Tackling Mental Health Through Community Initiatives
Mansfield Town football in the Community are proud to help tackle mental health issues such as loneliness, isolation and depression through various community programs.
Mental Health is such a broad spectrum and can affect anyone at any age, Football in the Community therefor prides itself on being as inclusive as possible to make a difference to a person’s health and wellbeing, mentally as well as physically.
The emotional wellbeing of children is just as important as their physical health, as good mental health allows children and young people to develop the resilience to cope with whatever life throws at them and grow into well-rounded, healthy adults, this can start with something as simple as making friends and feeling included in activities, irrespective of ability.
At Mansfield Town football in the Community we work with a high percentage of the areas schools, especially at Primary level through the Premier League Primary Stars initiative, which Duncan White, the head teacher of Forest Town’s Holly Primary School, believes in fundamental in encouraging children to form friendships.
“Football in the community provides the kids with a high quality activity which engages them in their learning, it gives them a sense of belonging and enables them to join in an activity together.
“The activities give the children the confidence and skills to speak out and seek assistance if required, the [Football in the Community] staff are sensitive to our needs and the children’s needs, the different approach gives the kids confidence to engage in conversation which can sometimes be the toughest step for a child who is suffering.”
Recently Mansfield Town football in the Community have launched a Dementia group, aiming at tackling isolation and loneliness, which has seen the clubs oldest living player Walter Edwards become a regular attendee.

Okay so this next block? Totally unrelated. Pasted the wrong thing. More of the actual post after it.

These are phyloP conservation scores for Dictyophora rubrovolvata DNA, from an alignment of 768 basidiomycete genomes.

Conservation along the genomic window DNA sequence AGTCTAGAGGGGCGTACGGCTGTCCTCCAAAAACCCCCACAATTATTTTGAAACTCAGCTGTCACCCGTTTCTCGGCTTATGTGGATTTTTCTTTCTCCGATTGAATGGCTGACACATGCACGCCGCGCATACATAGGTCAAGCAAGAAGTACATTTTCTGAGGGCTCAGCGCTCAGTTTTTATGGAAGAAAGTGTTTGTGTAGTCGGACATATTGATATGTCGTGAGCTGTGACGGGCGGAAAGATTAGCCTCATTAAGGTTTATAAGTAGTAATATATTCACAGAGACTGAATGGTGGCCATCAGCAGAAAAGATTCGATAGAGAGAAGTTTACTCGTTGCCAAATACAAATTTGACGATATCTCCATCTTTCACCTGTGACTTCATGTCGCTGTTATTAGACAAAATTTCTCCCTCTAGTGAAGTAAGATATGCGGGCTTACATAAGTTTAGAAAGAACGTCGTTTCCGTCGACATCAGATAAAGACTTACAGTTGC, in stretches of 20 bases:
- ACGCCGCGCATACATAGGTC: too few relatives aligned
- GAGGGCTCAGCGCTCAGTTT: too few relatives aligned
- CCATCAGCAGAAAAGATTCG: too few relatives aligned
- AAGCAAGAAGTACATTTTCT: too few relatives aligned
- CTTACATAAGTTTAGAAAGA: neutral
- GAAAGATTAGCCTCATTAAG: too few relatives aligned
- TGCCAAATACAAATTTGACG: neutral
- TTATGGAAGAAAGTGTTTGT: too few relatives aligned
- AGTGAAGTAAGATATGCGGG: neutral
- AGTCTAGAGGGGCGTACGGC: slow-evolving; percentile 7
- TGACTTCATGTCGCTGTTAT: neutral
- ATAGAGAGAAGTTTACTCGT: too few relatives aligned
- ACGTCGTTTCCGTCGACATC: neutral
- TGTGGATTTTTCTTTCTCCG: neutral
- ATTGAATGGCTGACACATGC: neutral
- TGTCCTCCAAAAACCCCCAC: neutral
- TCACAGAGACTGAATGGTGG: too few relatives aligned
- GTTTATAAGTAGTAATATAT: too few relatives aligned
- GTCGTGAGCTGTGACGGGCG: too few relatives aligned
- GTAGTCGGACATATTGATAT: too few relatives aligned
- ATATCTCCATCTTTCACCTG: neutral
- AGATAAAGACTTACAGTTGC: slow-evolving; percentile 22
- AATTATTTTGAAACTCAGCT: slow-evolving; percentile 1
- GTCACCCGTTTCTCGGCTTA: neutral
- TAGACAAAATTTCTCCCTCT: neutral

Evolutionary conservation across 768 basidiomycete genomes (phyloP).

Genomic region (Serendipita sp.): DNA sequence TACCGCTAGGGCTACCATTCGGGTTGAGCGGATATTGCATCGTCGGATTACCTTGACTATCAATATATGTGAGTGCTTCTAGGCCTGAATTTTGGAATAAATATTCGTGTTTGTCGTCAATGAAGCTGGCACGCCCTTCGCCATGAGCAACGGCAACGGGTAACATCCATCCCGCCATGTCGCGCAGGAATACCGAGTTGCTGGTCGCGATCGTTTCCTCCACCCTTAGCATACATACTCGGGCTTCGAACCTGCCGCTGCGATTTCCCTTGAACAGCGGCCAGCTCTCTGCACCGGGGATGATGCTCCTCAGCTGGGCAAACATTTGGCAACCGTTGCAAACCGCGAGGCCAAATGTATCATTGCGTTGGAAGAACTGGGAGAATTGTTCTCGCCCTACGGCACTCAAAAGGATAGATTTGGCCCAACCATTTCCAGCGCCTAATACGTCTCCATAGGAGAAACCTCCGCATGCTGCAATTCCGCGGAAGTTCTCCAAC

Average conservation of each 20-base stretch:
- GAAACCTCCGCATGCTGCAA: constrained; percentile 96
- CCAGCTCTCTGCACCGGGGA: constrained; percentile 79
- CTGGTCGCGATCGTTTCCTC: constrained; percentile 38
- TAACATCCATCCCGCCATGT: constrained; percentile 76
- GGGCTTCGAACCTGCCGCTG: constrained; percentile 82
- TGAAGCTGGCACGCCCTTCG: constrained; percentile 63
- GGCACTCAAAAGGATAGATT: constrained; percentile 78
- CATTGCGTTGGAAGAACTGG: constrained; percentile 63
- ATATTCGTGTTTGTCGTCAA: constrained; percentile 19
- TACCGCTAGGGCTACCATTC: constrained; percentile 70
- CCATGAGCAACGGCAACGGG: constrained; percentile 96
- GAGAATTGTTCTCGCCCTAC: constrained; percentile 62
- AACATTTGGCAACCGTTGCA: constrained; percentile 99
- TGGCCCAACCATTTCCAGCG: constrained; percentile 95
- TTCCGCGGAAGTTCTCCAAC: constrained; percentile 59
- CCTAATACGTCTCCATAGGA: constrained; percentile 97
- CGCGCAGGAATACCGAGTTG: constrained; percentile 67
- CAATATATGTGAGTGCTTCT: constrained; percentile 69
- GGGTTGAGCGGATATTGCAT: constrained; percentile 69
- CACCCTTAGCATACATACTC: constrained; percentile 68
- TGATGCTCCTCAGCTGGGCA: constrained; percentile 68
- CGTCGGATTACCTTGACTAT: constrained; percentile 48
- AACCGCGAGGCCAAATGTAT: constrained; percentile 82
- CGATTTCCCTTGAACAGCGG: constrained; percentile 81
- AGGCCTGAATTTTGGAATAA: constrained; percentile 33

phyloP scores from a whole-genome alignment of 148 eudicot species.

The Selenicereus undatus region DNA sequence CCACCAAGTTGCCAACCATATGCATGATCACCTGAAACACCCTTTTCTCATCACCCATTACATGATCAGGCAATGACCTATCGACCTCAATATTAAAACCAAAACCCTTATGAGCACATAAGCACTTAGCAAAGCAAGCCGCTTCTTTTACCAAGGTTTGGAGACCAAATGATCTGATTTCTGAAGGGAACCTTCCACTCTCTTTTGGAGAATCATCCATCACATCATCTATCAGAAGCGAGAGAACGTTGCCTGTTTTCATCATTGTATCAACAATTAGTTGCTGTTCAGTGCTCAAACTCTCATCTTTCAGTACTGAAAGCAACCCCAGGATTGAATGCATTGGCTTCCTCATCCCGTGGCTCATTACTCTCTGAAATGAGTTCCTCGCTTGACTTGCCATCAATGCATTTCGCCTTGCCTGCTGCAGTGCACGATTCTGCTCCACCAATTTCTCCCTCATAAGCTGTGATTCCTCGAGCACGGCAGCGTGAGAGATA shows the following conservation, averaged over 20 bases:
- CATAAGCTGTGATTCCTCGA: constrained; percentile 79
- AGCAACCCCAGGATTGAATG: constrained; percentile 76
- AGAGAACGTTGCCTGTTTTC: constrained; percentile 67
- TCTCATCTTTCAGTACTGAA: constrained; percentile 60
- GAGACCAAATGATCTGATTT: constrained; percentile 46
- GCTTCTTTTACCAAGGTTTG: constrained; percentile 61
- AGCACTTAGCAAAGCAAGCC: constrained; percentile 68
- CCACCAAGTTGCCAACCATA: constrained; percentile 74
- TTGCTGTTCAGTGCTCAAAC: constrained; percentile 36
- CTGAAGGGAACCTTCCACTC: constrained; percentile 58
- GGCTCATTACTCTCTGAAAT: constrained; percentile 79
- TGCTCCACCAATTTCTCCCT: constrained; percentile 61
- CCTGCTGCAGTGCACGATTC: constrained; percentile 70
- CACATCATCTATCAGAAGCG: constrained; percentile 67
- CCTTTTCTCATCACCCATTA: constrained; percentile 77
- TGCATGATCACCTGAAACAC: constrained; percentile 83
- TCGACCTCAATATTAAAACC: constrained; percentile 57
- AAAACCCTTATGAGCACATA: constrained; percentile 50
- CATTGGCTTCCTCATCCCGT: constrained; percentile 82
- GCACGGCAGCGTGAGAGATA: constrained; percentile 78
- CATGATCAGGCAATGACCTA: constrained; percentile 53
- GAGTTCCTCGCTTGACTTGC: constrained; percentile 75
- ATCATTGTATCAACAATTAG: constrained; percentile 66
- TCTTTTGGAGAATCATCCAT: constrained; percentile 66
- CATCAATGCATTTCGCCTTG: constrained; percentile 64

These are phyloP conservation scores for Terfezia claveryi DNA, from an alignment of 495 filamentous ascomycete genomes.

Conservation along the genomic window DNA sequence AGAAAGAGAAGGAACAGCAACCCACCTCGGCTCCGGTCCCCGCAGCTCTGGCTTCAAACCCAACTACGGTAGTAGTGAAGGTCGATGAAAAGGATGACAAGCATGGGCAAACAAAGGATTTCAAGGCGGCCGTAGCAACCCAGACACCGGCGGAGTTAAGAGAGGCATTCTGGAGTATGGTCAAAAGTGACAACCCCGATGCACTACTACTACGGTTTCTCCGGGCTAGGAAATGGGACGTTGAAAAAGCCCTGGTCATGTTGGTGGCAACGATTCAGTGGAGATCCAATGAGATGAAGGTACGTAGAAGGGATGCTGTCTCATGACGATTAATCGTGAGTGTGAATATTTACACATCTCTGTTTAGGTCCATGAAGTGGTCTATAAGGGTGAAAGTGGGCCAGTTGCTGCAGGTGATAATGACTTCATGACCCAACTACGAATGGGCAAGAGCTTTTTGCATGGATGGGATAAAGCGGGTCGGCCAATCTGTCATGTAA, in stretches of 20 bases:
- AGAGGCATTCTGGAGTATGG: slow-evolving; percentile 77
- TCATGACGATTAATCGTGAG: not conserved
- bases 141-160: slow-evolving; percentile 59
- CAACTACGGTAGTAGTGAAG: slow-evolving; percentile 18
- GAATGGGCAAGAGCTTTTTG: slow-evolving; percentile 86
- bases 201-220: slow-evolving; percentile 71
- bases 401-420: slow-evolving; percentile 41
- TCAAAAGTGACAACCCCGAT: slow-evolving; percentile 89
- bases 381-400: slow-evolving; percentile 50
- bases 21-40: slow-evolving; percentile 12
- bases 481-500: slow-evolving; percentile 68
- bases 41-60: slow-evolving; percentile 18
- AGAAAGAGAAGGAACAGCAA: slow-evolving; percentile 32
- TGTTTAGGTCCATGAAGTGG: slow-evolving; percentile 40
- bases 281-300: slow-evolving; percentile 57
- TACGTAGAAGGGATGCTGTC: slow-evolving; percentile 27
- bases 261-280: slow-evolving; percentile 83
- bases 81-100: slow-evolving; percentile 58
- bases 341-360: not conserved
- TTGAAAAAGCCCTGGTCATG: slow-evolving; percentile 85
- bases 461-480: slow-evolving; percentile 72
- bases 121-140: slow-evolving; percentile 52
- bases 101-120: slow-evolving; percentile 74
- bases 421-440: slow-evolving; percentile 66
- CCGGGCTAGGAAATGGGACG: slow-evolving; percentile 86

Mr Edwards has dementia and now lives in a care home, however every Friday granddaughter Gemma Starbuck brings Walter back to the community rooms at the One Call Stadium, outings she believes have helped put a glint back into the eye of the former Stags winger.
“It’s amazing, I’ve taken Walt along with his old photos and programs and it’s just stimulated something as, despite the changes to the stadium over the years since his playing days, he’s aware that he has been to the Stags.
“It’s got the whole family talking again and it’s made us realise that there is that that little spark there for him. He’s gone quite mute over the last year as his dementia has progressed so for us, to see him become more animated has really touched us.
“Having groups such as the dementia group and other schemes gives you an open mind, attending can really show that you’re not alone, being able to get out and speak to someone in such a warm environment is invaluable, especially for people who think that nobody understands what they’re going through.”
The Football in the Community project also focuses on a range of projects including disability sport, girls football and walking football, with our regular Walking Football program providing a regular platform for participants, many of whom are retired, to get out of the house and socialise.
Rich Bradley is one of those participants and said “When you’re at work you don’t get time to do a lot of stuff socially but when you retire it’s the complete opposite, walking football is a great way to get out and I really enjoy it.
“It gives us something to focus on and it’s certainly helped me personally to make a lot of new friends and achieve things that I never thought possible such as playing with one of my heroes in Kevin Bird.
“The camaraderie is really enjoyable, we’re all friends, we all take the micky out of each other and have a laugh – I think you miss that sometimes when you step away from that sort of environment.”
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